I urge my right hon. Friend the Minister—although it is against his nature, because he is a warm and welcoming person and a man who believes in the henotic qualities of office—to resist the amendment, not because of its spirit, as it flows from a warm heart, but because of its sheer impracticality. It would be impossible in most constituencies for every consumer to allow access for recalibration—there are millions of them. Ofgem has accepted that point. We have not been terribly kind to it, but it should be given credit when that is due, and it has said that it would prefer to see a system under which the utility suppliers use
“all reasonable steps to ensure that the meter is reset within a reasonable time after a price change.”
There will not be a problem in future thanks to remote updating, but for the moment, the practicalities make the amendment impossible to sustain. I hope, reluctant though he will undoubtedly be, that my right hon. Friend the Minister will resist the warm blandishments of the hon. Member for Richmond Park on this occasion, though perhaps not onevery one.
My hon. Friend the Member for Ealing, North could be described as the original gas man, given how he has tried to position himself.
In respect of the hon. Member for Solihull and my right hon. Friend the Member for Coatbridge, Chryston and Bellshill, we are discussing a number of issues, all of which are important. One is whether or not people with a pre-payment meter should be disadvantaged, when people such as myself—I have arrangements to pay both here in London and in my constituency—can get a reduction in cost by paying in advance. The amendment is about the recalibration of pre-payment meters and whether that should be a role for the NCC in all circumstances.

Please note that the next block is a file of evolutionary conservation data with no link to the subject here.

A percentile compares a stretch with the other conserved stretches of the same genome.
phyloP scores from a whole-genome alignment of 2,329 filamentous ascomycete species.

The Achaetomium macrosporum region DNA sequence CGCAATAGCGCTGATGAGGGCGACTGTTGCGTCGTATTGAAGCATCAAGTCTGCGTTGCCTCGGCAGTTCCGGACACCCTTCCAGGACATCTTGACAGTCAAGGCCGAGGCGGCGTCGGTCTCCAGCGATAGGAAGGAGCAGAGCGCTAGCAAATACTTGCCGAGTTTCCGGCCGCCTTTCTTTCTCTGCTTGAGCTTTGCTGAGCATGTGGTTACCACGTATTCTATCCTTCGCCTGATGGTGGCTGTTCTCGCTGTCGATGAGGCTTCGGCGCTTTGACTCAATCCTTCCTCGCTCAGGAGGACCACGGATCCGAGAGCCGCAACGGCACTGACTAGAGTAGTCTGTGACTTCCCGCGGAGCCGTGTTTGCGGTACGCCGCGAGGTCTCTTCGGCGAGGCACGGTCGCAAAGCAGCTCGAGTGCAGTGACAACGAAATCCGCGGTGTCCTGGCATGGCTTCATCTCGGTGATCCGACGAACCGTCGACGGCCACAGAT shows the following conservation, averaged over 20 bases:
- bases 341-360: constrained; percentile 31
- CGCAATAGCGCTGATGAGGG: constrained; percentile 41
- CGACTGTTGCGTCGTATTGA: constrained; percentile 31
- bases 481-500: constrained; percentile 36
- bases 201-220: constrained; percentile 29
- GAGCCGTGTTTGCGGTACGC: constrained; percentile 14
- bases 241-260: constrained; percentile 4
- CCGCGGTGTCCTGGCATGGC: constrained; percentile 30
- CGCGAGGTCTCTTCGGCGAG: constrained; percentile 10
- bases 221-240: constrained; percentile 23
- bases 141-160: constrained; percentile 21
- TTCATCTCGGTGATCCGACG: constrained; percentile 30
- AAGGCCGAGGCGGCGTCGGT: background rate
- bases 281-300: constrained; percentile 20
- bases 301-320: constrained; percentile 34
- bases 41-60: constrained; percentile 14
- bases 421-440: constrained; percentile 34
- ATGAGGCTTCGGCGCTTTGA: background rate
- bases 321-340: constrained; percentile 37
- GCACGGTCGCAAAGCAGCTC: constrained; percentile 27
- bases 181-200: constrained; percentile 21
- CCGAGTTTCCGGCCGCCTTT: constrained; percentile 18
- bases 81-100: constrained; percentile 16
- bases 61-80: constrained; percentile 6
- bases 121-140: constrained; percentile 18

It is critical in structures dealing with consumer issues that the responsibility should lie in appropriate places. The appropriate place for this issue is with Ofgem, the regulator. Ofgem has completed its consultation on proposed licence changes for timely recalibration. The consultation ended on 2 March, and I am advised that Ofgem will be publishing its proposals later this month.
To avoid interfering in Ofgem’s administrative affairs, and given the strength of feeling in today’s discussion, my officials or I will approach Ofgem to seek certainty about whether the proposal will be announced before the end of the Committee’s proceedings. If so, it might be helpful for Committee members to have those proposals before them. I cannot guarantee it, nor am I putting any pressure on Ofgem, but given the nature of today’s debate and its consequences on discussion of the clause, it might well be appropriate. I will do that tomorrow, or my officials will do it on my behalf. Using Ofgem is the right way forward, rather than adding to the list of complaints that the new council must investigate. It will mean that the cause of the problem is being tackled directly, as it should be, by the regulator.